By Audrey Richardson
Special To The Standard
Village merchants joined forces last year to create the Village Business Alliance (VBA), and their efforts are still going strong. This new downtown association was responsible for such deeds as hanging flower baskets on lampposts in the village as well as “locals night” which kept merchants open later during the holidays. Jeff Kahn of the Unicorn is responsible for initiating the VBA and other merchants quickly jumped on board. Larry Perry of Ace Home and Hardware now chairs the VBA. “We have a pretty good representation of downtown businesses. We focus on what we can do to make the downtown more attractive and build shopping traffic,” said Perry.
The first meeting took place at Bentley’s in 2009 with the goal of initiating a network of Woodstock merchants who were looking to support down town commerce. Over 40 village merchants attended this meeting and there were nearly 20 ideas for community betterment collected on a white board by the end. Chip Evans of The Gallery on the Green facilitated the meeting.
“Chip did a great job whittling down the ideas to the ones everyone could agree on and also gave them priority,” said Perry about the outcome of the meeting.
From this point, a steering committee was formed, consisting of just over a dozen downtown merchants who would then chose a suitable project for the association to raise funds and execute.
“It is easy to complain, but it seems more responsible to do something about it,” said Evans about his involvement in the alliance.
One of the more visible projects was hanging flower baskets on lampposts around the village. Carolyn Kimbell of Elevation clothing suggested the project after noticing a similar scene in New Jersey. Larry Perry followed up, “I actually made a call and talk with New Jersey public works department,” said Perry.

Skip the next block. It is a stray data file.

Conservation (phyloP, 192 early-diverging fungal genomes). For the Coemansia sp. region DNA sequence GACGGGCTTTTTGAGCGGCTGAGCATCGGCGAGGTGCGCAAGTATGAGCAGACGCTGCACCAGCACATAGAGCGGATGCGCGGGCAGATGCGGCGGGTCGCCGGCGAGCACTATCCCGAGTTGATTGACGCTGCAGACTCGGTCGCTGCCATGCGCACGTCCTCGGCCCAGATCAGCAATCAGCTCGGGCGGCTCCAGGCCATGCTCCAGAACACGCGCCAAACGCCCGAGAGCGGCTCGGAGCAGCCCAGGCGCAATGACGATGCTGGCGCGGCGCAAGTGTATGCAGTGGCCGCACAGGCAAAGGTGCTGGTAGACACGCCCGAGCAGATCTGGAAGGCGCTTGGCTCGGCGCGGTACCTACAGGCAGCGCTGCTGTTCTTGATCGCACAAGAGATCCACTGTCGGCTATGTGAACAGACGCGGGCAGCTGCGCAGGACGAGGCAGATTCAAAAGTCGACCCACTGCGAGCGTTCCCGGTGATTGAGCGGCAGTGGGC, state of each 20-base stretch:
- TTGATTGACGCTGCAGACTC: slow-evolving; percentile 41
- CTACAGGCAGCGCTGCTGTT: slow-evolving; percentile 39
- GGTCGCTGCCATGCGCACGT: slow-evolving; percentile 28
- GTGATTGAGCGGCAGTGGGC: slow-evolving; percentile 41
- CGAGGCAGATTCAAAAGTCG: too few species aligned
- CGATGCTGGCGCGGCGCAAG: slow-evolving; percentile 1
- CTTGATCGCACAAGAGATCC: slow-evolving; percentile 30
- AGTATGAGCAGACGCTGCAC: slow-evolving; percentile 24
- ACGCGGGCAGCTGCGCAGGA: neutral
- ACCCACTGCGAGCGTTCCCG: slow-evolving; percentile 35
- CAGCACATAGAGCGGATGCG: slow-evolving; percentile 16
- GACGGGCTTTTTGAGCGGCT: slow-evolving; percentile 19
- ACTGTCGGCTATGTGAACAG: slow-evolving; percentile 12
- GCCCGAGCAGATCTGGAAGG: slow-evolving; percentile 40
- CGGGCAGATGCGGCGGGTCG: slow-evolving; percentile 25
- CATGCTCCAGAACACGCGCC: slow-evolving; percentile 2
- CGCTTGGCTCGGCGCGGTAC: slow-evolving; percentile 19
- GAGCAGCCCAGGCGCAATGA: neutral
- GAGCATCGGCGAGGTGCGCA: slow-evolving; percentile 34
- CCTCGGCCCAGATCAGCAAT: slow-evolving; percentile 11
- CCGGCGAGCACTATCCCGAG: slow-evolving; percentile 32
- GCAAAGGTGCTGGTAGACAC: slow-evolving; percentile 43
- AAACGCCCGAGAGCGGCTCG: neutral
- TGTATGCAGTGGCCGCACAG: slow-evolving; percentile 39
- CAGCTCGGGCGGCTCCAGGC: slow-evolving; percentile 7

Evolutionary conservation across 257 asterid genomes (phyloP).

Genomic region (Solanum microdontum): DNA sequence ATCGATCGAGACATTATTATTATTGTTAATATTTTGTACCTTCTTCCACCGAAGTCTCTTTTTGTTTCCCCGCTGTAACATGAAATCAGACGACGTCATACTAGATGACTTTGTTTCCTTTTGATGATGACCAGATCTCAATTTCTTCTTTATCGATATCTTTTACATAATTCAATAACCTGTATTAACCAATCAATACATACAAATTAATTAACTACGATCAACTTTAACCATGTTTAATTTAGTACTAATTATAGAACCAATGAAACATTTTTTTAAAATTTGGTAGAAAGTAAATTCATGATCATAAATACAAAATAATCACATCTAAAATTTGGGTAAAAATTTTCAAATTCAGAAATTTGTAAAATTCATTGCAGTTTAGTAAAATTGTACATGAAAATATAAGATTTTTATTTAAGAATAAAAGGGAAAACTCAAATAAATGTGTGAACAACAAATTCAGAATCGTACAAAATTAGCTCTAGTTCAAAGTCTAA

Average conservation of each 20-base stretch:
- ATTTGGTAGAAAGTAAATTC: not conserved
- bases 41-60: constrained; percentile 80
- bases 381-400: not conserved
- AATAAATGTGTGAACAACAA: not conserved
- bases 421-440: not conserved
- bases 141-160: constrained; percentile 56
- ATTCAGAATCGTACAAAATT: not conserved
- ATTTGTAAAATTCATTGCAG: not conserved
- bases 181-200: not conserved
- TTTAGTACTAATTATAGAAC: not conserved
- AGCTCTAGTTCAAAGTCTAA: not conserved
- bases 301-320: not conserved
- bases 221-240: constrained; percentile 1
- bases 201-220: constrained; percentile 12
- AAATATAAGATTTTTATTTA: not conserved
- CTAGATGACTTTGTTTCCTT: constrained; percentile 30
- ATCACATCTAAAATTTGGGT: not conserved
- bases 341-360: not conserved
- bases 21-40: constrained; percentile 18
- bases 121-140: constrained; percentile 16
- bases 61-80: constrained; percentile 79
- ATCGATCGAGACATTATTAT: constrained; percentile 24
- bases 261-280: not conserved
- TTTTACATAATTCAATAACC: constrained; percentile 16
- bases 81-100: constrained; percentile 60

It was not long before the Village trustee okayed the idea and the project began. Perry and the steering committee needed approximately $8,000 to complete their mission along with a few other ideas. The group was able to raise the money and with the help of the Woodstock Garden Club, the village was graced with hanging baskets through out the spring and summer. The VBA asked its cooperating merchants to chip in two hundred dollars each along with the $1500 they received from the Woodstock Garden Club. Over fifty businesses contributed to the cause. There were over a dozen baskets hung from central and Elm Street through to the East End.
Together the alliance has accomplished a number of projects beyond the hanging baskets. They have stenciled trashcans to up curb appeal, supported the Music on the Porch event downtown and organized efforts to get merchants to stay open until 7:00 p.m. in order to accommodate the community more. Many of these businesses have joined forces in advertising as well. “It is amazing how people have stepped up. The goal now is really to keep merchants and business aware of what we’re doing,” said Perry about the alliance’s efforts.
The VBA is going strong and will soon be gearing up for the next round of contributions to the village market place. “It is a necessary thing for businesses to come together,” said Evans about the group’s future efforts.
This article first appeared in the February 17th print edition of the Vermont Standard.